Parasites is a YA science fiction, solarpunk exploration novel that takes place at the end of the universe, just as it slowly starts to contract in the ‘big crunch’. On the planet Lyra, humans evolved late, on a resource-poor world, in a resource-poor solar system. The Lyrans master space flight, only to discover that their nearest worlds have also been stripped of resources. The population begins to decline, until a scientist discovers a technology allowing people and vehicles to travel through ‘thinnings’ – patches of space linking universes.
Kael and Alessia are explorers, charting where the thinnings go and bringing valuable resources back to Lyra, trying desperately to extend the lifespan of their home world. Alessia’s father, Ben, set out two years ago to uncover another species’ reference to a ‘solution’ to the big crunch problem – but never returned. A chance discovery leads Kael and Alessia to a clue, prompting another expedition to see if they can avoid the mistakes of the past and help to unravel the mystery.
Kael, Alessia and their gruff bodyguard Basteel retrace Ben’s steps, seeking closure for Alessia, a solution for Lyra and together begin a voyage through wild, weird and wonderful planets
I would like to extend my thanks first and foremost to Matthew Samuels for sending me a copy of Parasites for review, I truly appreciate the paperback copy and lovely accompanying note. Whilst I’ve certainly watched plenty of films around the concept of survival with a dying sun, this is the first book I’ve read and been introduced to a whole new genre in the term of Solar Punk. My thoughts were very much in a cinematic place which was added to by the use of 3rd person present tense which gave an almost screenplay feel to it.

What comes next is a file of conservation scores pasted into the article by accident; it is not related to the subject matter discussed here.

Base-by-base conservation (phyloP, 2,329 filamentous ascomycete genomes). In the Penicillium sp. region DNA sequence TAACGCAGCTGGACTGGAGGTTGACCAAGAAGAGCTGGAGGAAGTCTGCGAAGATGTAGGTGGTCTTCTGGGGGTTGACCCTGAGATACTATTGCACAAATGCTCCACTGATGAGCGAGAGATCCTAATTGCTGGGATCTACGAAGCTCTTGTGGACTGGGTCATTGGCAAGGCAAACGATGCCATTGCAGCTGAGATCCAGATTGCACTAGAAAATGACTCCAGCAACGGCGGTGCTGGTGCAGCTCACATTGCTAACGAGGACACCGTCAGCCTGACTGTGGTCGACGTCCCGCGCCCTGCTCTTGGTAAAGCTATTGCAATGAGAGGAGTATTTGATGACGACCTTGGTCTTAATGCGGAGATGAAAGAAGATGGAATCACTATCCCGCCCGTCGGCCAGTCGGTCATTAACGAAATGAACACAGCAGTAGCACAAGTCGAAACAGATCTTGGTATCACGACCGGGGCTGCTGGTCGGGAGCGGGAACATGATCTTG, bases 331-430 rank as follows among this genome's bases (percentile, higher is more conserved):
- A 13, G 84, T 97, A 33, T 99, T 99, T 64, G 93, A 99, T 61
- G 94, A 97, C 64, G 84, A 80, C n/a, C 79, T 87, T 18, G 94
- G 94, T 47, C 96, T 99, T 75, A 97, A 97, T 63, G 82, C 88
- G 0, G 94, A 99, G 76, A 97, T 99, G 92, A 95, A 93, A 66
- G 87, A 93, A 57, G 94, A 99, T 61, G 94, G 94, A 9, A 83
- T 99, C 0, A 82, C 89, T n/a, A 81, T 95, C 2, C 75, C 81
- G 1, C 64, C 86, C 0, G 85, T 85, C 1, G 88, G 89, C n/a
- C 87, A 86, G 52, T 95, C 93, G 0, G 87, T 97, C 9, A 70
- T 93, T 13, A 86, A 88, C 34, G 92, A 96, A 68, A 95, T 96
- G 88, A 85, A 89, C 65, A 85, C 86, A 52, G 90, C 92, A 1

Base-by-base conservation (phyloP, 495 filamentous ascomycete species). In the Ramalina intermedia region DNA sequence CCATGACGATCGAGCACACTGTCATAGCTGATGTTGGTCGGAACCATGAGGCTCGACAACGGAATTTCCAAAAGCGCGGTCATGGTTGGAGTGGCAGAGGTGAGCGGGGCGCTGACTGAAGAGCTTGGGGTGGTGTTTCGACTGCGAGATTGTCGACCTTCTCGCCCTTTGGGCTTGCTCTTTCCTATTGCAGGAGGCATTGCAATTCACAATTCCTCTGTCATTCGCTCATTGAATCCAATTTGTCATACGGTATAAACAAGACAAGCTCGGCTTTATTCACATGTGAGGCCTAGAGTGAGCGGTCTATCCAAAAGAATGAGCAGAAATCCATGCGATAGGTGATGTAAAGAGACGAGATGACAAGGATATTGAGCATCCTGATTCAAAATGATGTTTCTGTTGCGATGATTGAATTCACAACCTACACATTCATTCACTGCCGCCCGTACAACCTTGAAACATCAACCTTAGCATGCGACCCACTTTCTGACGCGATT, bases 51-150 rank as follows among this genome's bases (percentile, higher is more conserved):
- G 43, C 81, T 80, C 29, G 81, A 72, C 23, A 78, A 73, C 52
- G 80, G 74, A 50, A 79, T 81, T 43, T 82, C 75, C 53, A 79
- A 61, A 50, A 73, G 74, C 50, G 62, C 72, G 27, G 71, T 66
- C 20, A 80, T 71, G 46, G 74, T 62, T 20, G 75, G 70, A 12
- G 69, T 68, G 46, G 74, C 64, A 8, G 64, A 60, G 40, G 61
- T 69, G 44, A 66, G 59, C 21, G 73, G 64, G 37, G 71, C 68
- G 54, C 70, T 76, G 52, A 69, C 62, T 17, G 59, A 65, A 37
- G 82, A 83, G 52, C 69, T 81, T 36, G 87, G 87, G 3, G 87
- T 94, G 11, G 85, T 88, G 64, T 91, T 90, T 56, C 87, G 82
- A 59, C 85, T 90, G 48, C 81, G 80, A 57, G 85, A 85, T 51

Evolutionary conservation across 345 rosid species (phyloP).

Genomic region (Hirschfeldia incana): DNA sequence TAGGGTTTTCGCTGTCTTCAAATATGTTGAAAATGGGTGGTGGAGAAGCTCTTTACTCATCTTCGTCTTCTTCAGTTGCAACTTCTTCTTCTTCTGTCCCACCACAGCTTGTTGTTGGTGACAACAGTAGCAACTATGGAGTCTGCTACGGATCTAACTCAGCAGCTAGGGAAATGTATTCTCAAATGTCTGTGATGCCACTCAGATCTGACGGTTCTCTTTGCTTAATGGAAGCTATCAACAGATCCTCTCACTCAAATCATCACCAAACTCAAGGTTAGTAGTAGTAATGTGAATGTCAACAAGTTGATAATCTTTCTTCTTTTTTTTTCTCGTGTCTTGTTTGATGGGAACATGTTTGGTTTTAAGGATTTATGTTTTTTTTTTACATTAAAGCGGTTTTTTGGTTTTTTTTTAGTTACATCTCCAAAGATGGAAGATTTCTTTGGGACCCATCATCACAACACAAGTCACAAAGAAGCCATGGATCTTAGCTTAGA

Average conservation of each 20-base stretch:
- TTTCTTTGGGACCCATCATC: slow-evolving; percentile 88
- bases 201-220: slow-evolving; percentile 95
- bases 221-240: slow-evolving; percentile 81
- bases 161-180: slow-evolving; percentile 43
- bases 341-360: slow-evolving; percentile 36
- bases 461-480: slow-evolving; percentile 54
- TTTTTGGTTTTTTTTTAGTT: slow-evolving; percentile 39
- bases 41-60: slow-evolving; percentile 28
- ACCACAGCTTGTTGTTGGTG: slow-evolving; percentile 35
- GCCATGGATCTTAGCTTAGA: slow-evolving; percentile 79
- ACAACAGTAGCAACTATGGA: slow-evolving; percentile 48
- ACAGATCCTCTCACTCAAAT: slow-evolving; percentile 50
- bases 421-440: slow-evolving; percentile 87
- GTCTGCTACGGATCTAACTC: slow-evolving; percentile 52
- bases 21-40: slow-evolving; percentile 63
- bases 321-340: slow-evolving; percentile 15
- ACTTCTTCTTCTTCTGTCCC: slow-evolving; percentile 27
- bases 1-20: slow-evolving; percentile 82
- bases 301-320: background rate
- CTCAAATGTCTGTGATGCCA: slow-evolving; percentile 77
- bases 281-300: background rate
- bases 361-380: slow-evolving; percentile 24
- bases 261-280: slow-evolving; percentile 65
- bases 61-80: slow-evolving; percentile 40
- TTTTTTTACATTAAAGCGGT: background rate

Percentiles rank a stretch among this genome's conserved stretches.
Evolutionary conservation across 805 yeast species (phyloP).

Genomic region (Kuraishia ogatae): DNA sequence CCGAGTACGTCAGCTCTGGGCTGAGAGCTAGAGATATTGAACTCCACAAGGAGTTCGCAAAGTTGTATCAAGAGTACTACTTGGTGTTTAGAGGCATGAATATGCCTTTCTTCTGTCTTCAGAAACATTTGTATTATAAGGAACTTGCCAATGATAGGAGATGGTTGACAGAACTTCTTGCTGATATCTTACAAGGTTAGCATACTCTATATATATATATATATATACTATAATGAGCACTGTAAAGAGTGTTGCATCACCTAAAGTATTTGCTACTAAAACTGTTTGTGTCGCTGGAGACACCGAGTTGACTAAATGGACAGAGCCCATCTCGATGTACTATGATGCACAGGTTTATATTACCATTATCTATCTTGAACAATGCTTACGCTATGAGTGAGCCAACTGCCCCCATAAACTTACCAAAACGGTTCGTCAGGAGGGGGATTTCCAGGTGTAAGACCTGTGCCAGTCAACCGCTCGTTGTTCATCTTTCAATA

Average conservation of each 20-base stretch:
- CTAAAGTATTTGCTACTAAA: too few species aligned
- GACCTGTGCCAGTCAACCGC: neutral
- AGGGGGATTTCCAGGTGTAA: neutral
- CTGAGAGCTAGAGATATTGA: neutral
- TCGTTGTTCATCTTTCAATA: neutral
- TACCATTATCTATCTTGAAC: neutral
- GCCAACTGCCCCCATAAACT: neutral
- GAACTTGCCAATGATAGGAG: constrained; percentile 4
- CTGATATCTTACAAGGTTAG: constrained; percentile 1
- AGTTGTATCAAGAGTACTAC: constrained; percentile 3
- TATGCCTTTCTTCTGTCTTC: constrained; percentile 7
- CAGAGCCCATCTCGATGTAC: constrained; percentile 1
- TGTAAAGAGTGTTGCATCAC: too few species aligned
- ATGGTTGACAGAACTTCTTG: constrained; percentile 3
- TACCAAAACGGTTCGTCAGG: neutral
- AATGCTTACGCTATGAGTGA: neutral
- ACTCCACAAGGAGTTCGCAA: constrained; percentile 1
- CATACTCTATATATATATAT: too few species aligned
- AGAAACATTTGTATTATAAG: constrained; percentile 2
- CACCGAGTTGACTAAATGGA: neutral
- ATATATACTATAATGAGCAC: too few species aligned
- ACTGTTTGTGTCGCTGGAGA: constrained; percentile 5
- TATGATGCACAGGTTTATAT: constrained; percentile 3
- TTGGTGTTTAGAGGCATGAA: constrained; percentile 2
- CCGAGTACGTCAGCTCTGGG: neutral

Parasites mixes both character and story well, with a descriptive and captivating writing style that had me turning far more pages that I thought I had, so engrossed had I become when our characters began on their journey. The book is nicely spaced out sectioning each new journey with a little cliffhanger lead in to the new location. These locations really make the story, such imagination and creativity goes into each world, taking a nice amount of time to take into account the local fauna and flora, I particularly enjoyed the Crystal Planet and the idea behind it’s eco-system was great. The science throughout the book was well thought out and reasoned, from the car the travellers make their journey in, yes car – no cliched space travel here, to the layout of the space stations they pass through. Everything has a place and a purpose whose explanation is never bogged down with too much tech speak. I really enjoyed the first space station they reached and felt that the use of the symbiotic relationship between the plants and the travellers pretty genius. The one world I struggled with sadly was Carthusian, It’s again an amazing idea but there was just so much going on that it probably could do with it’s own origin story spin off. Hundreds of years of warring factions with religious and ideological backstory needed more than the few pages it was given and I did struggle to get my head round it all. It reminded me of the film The Cube with the way it moved which was nice as I really love that film.
Character wise we have a condensed cast, I enjoyed Kael and Alessia’s dynamic and it was actually a nice touch to not have them in a relationship, they work with perfect synchronicity until an element of chaos is introduced which needs time to adjust to. That adjustment is done thoughtfully and takes into account both sides well. I have to love Basteel though, he’s unshakeable and takes on each task with good humour and dedication, a real father figure of the piece I instantly warmed to him. I think I need to give the car a shout out as a character too, never failing and reliable and I’m glad it gets treated with the highest regard.
I found the ending a bit existential, but then why not given the subject matter. By that point it’s clear that the characters have run out of steam and the writing reflects that. I think on reflection it is an uplifting round off because it celebrates peoples limitations and that our best effort is good enough.